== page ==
In a statement, Waterfront Renaissance Associates (WRA) said Monday it in talks with state and local officials to determine the feasibility for developing the site.

WRA is the developer of the residential towers directly across the river, just north of the Benjamin Franklin Bridge in Philadelphia.  That site was once considered for the Greater Philadelphia World Trade Center, which was established in 2002.

Read more at http://www.philly.com/philly/business/20130910_Camden_waterfront_eyed_for_World_Trade_Center.html#v7Dy7dOP6PTAzPWf.99

Sanatoga Interchange Development Potential Explored

Location of Lower Pottsgrove Township in Montg...

Location of Lower Pottsgrove Township in Montgomery County (Photo credit: Wikipedia)

LOWER POTTSGROVE TOWNSHIP — As the housing and construction market begins to pick-up steam again, township leaders are turning their eyes toward the development potential of land near the Route 422 Sanatoga interchange.

Thursday night, consultant Peter Simone outlined those for the township commissioners options contained in the master plan for the region now under consideration.

Much of the development at that locale is on the Limerick Township side of the road — namely the Philadelphia Outlets and the Costco.

But the two townships have been planning together for further development in that area for several years now, Simone said.

Read more: http://www.pottsmerc.com/article/20130825/NEWS01/130829544/sanatoga-interchange-development-potential-explored#full_story

Expanding Suburbia: Route 39 In West Hanover Township Primed To Grow Over Next Several Years

Map of Pennsylvania highlighting Dauphin County

Map of Pennsylvania highlighting Dauphin County (Photo credit: Wikipedia)

It’s hard to miss the signs pointing to Route 39‘s future north of Hershey in West Hanover Township.

Some of them are quite large and aligned toward the road.

While the names are all different — High Associates, Brownstone, Landmark Commercial Reality, among them — the message is pretty standard: “Available.”

In West Hanover Township, Route 39, also known as Hershey Road, is open for business.

What used to be rural farmland and rolling green hills is once again quickly becoming dotted with new developments and “For Sale” signs as two lines of force converge along Route 39.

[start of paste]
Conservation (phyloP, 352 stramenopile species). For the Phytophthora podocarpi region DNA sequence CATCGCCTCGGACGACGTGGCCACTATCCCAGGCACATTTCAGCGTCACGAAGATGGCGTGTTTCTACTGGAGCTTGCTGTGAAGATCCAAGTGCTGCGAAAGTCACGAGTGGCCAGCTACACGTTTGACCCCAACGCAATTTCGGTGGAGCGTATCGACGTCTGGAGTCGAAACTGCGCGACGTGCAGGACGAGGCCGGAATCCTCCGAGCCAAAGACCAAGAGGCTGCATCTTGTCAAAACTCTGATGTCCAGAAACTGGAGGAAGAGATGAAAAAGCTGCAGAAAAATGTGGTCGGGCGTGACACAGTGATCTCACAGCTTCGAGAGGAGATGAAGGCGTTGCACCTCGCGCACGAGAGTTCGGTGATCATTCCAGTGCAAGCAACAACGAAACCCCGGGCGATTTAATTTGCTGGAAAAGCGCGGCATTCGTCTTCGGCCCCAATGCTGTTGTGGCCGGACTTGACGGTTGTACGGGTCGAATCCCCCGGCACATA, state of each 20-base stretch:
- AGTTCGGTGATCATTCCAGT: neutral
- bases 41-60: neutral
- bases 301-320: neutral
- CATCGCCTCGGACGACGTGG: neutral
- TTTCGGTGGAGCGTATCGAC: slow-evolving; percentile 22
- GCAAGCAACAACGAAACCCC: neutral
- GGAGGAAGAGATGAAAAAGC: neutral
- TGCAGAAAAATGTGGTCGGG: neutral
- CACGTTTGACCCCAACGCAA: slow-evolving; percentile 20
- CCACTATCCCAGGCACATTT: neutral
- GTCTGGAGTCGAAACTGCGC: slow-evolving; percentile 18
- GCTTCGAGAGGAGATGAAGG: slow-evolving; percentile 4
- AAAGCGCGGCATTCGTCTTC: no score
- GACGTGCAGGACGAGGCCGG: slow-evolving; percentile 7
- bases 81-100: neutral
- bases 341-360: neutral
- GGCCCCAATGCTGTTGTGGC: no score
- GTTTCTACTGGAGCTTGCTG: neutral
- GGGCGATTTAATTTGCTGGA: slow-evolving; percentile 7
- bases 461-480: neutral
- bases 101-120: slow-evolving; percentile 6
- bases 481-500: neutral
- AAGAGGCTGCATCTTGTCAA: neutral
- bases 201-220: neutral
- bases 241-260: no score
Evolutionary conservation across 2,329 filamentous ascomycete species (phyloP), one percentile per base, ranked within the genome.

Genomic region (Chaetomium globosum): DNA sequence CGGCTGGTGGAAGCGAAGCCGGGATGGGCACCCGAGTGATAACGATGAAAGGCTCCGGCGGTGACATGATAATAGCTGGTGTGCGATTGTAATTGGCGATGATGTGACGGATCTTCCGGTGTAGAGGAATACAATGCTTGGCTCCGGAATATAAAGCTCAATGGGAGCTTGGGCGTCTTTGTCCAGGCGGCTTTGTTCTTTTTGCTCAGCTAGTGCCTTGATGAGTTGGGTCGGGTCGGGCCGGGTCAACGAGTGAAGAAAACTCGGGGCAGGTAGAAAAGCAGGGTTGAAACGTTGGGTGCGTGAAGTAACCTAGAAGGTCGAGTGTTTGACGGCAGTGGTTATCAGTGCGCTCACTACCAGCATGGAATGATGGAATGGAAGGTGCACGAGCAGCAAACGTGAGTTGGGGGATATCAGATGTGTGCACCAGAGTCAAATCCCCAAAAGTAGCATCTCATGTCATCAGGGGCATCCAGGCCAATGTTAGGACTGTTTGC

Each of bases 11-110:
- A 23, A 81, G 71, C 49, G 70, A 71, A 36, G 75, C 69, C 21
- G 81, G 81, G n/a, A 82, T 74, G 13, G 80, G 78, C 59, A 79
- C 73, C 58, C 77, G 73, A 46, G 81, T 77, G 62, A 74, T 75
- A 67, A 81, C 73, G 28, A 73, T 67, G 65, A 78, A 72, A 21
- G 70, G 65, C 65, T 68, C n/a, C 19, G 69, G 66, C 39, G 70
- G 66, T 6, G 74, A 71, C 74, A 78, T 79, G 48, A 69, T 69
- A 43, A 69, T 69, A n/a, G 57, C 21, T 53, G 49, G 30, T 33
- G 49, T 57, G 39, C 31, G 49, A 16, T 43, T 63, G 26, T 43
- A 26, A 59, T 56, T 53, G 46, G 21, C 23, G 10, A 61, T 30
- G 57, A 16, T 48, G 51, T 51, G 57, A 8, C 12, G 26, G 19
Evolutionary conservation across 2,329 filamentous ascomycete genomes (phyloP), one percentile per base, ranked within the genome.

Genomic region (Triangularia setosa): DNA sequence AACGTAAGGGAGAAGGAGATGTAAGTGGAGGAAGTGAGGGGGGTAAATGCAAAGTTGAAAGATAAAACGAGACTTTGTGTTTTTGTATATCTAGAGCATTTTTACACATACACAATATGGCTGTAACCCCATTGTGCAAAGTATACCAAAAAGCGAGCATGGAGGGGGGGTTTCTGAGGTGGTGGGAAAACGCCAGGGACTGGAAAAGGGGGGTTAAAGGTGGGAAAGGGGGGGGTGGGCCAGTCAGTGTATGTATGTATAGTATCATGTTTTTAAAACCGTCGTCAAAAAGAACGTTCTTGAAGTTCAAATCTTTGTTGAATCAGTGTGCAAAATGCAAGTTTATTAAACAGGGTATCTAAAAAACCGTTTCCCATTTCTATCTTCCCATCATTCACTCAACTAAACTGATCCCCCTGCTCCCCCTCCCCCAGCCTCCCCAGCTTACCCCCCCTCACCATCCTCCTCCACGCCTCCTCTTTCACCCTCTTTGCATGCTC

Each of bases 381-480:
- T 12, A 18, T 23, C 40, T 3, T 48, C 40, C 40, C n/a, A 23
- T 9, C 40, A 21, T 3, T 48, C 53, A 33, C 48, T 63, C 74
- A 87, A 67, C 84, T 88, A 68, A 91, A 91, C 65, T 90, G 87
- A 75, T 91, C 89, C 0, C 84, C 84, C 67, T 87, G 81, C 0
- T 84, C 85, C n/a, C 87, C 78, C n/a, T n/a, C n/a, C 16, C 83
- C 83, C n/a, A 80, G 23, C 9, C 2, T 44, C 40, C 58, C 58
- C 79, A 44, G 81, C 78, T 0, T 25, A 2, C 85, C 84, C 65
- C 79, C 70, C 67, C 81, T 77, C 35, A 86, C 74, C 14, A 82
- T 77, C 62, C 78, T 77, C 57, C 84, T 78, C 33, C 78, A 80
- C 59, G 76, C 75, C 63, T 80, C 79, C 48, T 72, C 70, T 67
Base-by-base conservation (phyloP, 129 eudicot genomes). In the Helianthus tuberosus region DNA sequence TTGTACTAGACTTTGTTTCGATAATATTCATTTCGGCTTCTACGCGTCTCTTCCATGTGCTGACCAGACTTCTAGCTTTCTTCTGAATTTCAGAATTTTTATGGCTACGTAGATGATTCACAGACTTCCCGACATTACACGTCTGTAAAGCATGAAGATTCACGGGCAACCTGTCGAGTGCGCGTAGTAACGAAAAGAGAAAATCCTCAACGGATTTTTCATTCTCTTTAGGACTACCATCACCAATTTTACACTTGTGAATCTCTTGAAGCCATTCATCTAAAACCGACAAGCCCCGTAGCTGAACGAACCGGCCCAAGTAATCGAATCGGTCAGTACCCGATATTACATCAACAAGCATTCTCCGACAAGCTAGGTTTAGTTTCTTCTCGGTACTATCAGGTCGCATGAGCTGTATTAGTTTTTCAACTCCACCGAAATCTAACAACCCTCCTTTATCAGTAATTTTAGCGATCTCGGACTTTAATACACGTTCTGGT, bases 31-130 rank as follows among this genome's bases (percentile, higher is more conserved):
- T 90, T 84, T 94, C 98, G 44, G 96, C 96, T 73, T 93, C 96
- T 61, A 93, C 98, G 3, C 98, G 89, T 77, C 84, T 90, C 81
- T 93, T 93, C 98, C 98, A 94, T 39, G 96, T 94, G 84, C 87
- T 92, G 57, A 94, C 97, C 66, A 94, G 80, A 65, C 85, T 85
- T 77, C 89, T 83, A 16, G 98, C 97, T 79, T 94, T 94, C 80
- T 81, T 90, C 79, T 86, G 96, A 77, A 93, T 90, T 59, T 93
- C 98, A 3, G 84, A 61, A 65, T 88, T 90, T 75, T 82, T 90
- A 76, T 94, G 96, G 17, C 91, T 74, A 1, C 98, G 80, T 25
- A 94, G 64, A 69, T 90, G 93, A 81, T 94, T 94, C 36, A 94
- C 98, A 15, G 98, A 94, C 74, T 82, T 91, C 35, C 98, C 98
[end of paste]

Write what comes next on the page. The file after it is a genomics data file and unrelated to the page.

Read more:  http://www.pennlive.com/midstate/index.ssf/2013/06/expanding_suburbia_route_39_in.html#incart_river_default

Votes Push Development Along Pottstown’s Keystone Boulevard

Editor’s note:  We find ourselves in agreement with the majority on council who voted for this undertaking.  We also feel the tax breaks for Heritage Coach Co. were necessary.  Having that property sit idle accomplishes nothing and provides no income for the borough or the school district.  It also provides no employment which means there is less money to be spent on existing Pottstown businesses.  Until the word gets out to the investment community that Pottstown is open for business and that establishing a business in Pottstown is a good idea, incentives will need to be used to attract development.  

Cleaning up Pottstown would go along way towards fostering development.  Nobody wants to open a business in a crime-ridden community.  Unfortunately, that is the perception you are dealing with, whether it’s entirely true or not.  Perception IS reality.  Cracking down on crime, Section 8 housing and the pervasive drug problem need to be priority one in order to attract business, industry and homeowners.   The number of rental units is too high, partly due to reputation of the Pottstown School District, the reputation of Pottstown Borough and the high taxes.  Any real estate professional will tell you the same thing.  Selling a home in Pottstown is difficult.

POTTSTOWN — Prospects for development along Keystone Boulevard have been bolstered by two votes of borough council Monday evening.

With a unanimous vote, the council approved a “memorandum of understanding” with West Pottsgrove that pledges both municipalities to pursue efforts to extend Keystone Boulevard, which runs parallel to West High Street and the Schuylkill River, into West Pottsgrove to connect with Grosstown Road.

“It’s a conceptual agreement for defining a path to move forward,” Borough Solicitor Charles D. Garner Jr. explained to council.

The extension of Keystone Boulevard through the former Flagg Brass property in West Pottsgrove and over to the Stowe interchange has long been envisioned and was the subject of an $81,000 study by the Rettew Associates engineering firm.

Read more:  http://www.pottsmerc.com/article/20130613/NEWS01/130619600/votes-push-development-along-pottstown-s-keystone-blvd-#full_story

Building Boom Resumes In Towamencin Township

Location of Towamencin Township in Montgomery ...

Location of Towamencin Township in Montgomery County (Photo credit: Wikipedia)

From the curved pedestrian bridge Towamencin Township built over the crossroads village of Kulpsville, you can see the next suburban boomtown rising.